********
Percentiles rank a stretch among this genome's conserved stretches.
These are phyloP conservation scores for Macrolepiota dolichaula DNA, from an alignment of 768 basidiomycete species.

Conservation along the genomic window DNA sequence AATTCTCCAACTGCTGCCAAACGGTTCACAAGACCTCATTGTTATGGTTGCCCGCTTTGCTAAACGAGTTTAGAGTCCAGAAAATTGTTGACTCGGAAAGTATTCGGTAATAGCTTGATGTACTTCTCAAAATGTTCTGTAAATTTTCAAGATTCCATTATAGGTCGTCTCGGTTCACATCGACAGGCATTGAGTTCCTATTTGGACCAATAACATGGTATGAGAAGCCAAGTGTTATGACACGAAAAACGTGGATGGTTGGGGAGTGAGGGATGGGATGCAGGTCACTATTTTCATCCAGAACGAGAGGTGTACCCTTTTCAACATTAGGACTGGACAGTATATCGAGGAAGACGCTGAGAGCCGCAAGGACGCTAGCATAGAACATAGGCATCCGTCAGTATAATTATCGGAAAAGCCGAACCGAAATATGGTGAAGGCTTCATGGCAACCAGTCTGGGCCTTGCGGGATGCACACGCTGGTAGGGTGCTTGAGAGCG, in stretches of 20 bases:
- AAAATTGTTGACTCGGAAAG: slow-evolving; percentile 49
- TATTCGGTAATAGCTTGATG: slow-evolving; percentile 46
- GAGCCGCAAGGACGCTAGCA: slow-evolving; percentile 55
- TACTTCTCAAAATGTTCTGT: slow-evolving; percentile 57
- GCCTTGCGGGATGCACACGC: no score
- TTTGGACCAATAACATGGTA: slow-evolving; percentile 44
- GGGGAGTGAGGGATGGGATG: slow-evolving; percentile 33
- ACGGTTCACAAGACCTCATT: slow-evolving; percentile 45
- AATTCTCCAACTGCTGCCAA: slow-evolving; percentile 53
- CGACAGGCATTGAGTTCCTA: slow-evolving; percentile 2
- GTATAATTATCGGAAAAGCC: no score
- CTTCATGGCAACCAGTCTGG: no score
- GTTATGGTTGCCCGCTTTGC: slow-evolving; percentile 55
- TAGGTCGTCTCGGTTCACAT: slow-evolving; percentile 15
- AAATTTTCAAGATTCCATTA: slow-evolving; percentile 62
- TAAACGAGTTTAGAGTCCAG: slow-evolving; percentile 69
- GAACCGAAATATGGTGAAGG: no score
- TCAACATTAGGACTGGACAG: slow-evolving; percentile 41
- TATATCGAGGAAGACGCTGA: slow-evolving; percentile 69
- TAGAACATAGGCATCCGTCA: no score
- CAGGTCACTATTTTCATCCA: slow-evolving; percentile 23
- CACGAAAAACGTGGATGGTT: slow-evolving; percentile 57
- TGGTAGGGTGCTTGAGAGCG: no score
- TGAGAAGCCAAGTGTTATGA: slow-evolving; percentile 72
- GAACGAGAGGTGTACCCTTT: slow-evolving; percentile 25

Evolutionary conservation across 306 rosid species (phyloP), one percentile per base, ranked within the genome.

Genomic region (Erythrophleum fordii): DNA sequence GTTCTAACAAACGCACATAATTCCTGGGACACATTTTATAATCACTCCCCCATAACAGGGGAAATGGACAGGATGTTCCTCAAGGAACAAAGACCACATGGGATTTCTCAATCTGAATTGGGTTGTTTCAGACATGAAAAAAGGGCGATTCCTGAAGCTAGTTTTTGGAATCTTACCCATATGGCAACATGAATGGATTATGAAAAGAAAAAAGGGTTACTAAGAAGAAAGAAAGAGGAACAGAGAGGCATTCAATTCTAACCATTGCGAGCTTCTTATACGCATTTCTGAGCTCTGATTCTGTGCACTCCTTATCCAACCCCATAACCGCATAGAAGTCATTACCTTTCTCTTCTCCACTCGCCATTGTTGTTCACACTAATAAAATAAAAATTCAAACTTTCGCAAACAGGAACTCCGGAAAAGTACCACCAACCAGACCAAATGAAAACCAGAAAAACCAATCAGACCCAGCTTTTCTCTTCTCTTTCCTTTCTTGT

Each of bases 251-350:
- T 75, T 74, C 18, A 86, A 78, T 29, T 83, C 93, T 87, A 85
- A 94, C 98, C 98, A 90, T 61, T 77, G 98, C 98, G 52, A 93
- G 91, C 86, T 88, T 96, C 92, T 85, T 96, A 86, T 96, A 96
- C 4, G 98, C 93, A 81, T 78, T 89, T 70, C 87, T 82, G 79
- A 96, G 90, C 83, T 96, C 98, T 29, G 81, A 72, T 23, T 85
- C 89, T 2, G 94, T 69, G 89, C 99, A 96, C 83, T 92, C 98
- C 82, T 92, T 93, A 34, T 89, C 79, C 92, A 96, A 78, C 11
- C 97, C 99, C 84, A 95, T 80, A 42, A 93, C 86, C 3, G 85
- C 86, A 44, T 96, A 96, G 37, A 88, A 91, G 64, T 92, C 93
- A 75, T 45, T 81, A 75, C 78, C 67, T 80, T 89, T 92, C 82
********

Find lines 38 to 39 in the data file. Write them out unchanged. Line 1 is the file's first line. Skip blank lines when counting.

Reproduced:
- C 82, T 92, T 93, A 34, T 89, C 79, C 92, A 96, A 78, C 11
- C 97, C 99, C 84, A 95, T 80, A 42, A 93, C 86, C 3, G 85